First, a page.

Constantine II of Greece

King of Greece from 1964 to 1973

Constantine II (Greek: Κωνσταντίνος Βʹ, Konstantínos II; 2 June 1940 – 10 January 2023) reigned as the King of Greece, from 1964 until the end of the monarchy of Greece in 1973.[1] George I of Greece and Prince Philip, Duke of Edinburgh were his relatives.

Constantine II
King Constantine.jpg
King Constantine II 1987
King of the Hellenes
Reign6 March 1964 – 1 June 1973
PredecessorPaul
SuccessorMonarchy abolished
Georgios Papadopoulos
as President of Greece
Prime Ministers
Born(1940-06-02)2 June 1940
Psychiko Palace, Athens, Greece
Died10 January 2023(2023-01-10) (aged 82)
Athens, Greece
Spouse
IssuePrincess Alexia
Pavlos, Crown Prince of Greece
Prince Nikolaos
Princess Theodora
Prince Philippos
HouseSchleswig-Holstein-Sonderburg-Glücksburg
FatherPaul of Greece
MotherFrederica of Hanover
ReligionGreek Orthodox

Constantine was the only son of King Paul and Queen Frederica of Greece. His family was forced to leave the country during the Second World War. For this reason, he spent the first years of his childhood in Egypt and South Africa. He returned to Greece with his family in 1946 during the Greek Civil War. King George II died in 1947. Constantine's father Paul became the new king. With this, Constantine became the crown prince.

Constantine became king in 1964 after the death of his father, King Paul. Later that year he married Princess Anne-Marie of Denmark. They had five children.

At first, the new king was seen as a good sign. There was a lot of political instability during his rein, however. This instability led to the Colonels' Coup of 21 April 1967, when the Greek junta came to power. Constantine was still the head of state. There were no military forces which were loyal to him. For this reason, he was not able to do much. He agreed to inaugurate the junta, if most of the ministers were civilians. There was a coup against the junta, but it failed. For this reason, Constantine was forced to leave the country, on 3 December 1967. Formally, he was still the head of state in exile until the junta abolished the monarchy on 1 June 1973. The 1973 Greek republic referendum ratified the abolition. There were fears that people had been put under pressure, to vote for a republic. For this reason, some people did not accept the result of the referendum, as valid. A new referendum was held after democracy had been restored in 1974. This second referendum was held after the fall of the junta as the 1974 Greek republic referendum on 8 December 1974. The result was the same, though: the monarchy should be abolished, and the Third Hellenic Republic should be started. Constantine was not allowed to return to Greece to campaign.[1] Nevertheless, he accepted the results of the referendum.[2] When he aged, his health got worse. On 10 January 2023, he died of a stroke, in Athens.[3]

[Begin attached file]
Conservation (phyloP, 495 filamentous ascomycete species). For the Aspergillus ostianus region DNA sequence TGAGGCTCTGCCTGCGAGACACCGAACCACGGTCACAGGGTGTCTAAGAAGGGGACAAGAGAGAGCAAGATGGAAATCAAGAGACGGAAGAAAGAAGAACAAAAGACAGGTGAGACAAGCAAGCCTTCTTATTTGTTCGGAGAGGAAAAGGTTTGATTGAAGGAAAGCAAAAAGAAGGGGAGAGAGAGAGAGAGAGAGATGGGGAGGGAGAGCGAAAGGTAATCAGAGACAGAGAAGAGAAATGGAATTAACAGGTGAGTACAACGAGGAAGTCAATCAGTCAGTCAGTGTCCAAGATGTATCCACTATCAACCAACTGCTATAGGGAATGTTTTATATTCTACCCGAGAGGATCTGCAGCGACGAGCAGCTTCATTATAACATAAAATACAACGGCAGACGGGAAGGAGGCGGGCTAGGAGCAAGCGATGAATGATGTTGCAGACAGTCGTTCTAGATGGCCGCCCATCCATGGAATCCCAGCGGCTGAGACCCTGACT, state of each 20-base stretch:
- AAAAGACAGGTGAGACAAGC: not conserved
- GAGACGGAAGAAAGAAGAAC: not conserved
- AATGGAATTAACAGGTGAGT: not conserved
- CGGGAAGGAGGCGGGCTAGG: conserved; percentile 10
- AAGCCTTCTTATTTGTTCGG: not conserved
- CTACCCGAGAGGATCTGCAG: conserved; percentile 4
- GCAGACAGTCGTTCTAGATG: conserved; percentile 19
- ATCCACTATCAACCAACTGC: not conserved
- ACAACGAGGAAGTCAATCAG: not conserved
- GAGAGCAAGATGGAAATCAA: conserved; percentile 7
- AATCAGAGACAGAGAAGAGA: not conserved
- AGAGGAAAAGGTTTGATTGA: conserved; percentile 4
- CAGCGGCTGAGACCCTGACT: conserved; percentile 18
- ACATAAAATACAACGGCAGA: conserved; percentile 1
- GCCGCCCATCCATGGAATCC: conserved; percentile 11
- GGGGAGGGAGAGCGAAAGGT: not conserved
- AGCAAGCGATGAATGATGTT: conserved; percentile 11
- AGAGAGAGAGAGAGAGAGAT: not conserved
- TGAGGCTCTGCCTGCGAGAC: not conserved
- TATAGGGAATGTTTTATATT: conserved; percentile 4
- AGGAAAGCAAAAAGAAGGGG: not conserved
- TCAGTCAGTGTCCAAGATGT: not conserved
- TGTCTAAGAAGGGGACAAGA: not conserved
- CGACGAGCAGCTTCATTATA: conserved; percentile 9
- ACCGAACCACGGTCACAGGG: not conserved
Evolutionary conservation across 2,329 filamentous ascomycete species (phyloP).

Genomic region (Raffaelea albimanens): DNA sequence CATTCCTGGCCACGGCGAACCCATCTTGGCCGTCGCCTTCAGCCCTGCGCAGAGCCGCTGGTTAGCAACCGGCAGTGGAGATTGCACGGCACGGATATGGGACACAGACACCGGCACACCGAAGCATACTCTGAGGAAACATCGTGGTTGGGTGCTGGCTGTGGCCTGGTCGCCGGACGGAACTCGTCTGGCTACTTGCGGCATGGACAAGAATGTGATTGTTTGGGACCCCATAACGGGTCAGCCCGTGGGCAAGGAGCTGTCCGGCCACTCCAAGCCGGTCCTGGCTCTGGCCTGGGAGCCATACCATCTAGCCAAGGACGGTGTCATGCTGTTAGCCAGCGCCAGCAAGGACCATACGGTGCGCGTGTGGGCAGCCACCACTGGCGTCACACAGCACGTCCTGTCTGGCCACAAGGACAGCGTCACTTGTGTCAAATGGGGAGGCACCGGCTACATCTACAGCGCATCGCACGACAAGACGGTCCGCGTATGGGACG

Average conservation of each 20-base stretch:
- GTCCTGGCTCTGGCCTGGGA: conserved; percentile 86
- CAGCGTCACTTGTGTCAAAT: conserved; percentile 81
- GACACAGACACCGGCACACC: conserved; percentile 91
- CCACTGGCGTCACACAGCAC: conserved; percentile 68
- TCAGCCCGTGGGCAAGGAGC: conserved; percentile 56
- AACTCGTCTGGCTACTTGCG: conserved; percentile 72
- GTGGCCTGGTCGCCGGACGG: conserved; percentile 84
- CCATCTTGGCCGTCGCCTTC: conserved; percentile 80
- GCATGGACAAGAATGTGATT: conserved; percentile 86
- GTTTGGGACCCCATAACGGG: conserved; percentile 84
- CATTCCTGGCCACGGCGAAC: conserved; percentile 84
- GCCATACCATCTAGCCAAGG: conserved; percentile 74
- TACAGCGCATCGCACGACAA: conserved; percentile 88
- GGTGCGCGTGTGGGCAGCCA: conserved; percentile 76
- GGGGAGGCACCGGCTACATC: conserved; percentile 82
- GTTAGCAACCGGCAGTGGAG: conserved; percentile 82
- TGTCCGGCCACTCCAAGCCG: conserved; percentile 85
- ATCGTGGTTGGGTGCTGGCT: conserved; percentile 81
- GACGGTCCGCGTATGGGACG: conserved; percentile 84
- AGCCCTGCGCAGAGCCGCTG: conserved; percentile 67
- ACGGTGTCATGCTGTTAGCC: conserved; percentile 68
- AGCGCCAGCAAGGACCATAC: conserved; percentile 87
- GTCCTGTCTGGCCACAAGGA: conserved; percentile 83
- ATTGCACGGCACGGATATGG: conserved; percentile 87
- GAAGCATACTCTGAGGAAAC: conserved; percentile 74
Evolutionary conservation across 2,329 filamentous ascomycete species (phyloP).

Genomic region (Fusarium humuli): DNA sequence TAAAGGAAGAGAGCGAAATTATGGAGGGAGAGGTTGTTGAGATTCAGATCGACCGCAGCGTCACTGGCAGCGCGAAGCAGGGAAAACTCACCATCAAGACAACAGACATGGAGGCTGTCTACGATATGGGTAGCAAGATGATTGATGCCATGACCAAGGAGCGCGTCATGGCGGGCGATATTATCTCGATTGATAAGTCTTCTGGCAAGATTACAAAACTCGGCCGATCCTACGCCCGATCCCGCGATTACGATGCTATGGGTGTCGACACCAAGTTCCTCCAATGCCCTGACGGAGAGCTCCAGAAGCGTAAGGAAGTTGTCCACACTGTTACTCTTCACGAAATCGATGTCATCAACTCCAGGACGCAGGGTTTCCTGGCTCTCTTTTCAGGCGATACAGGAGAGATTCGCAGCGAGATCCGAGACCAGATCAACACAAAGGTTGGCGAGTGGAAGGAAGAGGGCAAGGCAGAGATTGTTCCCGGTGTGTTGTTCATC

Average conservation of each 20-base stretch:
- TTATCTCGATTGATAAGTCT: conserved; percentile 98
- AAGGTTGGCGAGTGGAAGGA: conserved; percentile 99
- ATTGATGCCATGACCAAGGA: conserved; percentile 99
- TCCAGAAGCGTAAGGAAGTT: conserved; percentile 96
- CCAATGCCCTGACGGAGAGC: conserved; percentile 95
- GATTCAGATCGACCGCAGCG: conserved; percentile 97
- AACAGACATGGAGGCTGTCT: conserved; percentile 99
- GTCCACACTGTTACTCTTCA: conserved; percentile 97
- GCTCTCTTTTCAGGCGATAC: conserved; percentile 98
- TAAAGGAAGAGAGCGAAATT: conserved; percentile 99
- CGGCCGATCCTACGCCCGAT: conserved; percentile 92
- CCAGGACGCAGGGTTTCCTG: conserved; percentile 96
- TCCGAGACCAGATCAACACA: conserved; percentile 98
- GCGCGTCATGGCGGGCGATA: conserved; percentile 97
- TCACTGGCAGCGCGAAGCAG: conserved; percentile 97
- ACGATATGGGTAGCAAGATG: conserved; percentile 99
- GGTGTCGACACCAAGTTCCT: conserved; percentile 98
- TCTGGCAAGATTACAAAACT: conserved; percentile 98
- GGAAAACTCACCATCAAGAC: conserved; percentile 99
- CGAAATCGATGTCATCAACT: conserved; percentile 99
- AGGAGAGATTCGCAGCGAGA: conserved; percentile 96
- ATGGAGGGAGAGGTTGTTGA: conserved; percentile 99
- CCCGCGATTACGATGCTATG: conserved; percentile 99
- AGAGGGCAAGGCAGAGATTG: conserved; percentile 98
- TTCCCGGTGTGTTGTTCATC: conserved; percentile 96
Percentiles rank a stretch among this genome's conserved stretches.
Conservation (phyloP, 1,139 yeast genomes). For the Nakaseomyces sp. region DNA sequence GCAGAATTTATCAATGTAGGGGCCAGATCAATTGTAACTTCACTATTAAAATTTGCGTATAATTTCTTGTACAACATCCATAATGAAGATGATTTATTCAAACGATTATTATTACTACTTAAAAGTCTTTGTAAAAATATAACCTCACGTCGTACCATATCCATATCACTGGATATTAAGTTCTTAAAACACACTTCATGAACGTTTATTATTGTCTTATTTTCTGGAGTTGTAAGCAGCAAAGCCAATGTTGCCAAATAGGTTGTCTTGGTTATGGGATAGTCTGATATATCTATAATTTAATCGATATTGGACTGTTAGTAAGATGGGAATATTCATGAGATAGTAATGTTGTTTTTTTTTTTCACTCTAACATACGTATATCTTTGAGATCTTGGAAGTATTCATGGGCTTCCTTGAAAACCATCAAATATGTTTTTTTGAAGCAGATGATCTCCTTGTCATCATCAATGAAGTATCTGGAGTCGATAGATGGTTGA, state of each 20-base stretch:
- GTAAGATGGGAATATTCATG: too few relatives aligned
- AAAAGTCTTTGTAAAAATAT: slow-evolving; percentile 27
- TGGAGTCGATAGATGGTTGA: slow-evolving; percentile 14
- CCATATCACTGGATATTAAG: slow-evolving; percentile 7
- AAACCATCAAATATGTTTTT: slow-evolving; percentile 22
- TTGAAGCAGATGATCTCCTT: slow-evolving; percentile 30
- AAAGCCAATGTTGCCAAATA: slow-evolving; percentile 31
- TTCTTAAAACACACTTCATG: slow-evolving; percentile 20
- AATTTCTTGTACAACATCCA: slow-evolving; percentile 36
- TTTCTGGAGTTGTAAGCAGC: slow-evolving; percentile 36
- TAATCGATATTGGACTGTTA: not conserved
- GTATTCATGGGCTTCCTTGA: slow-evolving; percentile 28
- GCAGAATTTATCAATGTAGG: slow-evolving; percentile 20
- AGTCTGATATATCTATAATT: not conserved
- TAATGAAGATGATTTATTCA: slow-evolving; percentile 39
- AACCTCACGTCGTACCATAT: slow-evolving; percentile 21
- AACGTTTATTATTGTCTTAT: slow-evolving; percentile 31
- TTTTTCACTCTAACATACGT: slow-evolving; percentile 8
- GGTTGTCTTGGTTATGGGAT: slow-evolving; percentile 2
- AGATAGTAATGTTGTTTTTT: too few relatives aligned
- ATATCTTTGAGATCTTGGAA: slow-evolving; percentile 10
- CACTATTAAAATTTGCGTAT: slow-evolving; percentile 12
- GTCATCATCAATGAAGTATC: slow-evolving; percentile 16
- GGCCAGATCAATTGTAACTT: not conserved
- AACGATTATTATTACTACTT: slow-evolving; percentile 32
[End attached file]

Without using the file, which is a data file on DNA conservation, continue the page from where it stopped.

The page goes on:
Constantine was also a good sailor. He competed at the 1960 Rome Olympics and won a gold medal in the Dragon class.[4] Later he served on the International Olympic Committee. Along with his fellow crew members of the Nireus sailing vessel, he was named one of the 1960 Greek Athletes of the Year. When he won the medal, in 1960, he was twenty years old. This was the first medal in sailing for Greece, since the 1912 Summer Olympics.

ReferencesEdit

  1. 1.0 1.1 Hope, Kevin (November 2011). "Referendum plan faces hurdles". Financial Times. Archived from the original on 6 January 2012. Retrieved 19 November 2020.
  2. "Constantine II", Encyclopædia Britannica Online Academic Edition, 2011, archived from the original on 1 December 2011, retrieved 12 November 2011, On 1 June 1973, the military regime ruling Greece proclaimed a republic and abolished the Greek monarchy. A referendum on July 29, 1973, confirmed these actions. After the election of a civilian government in November 1974, another referendum on the monarchy was conducted on 8 December. The monarchy was rejected, and Constantine, who had protested the vote of 1973, accepted the result.
  3. "Πέθανε ο τέως βασιλιάς Κωνσταντίνος". Kathimerini. 10 January 2023. Retrieved 10 January 2023.
  4. "Olympic Records World Records". Olympic. Retrieved 12 August 2013.

Other websitesEdit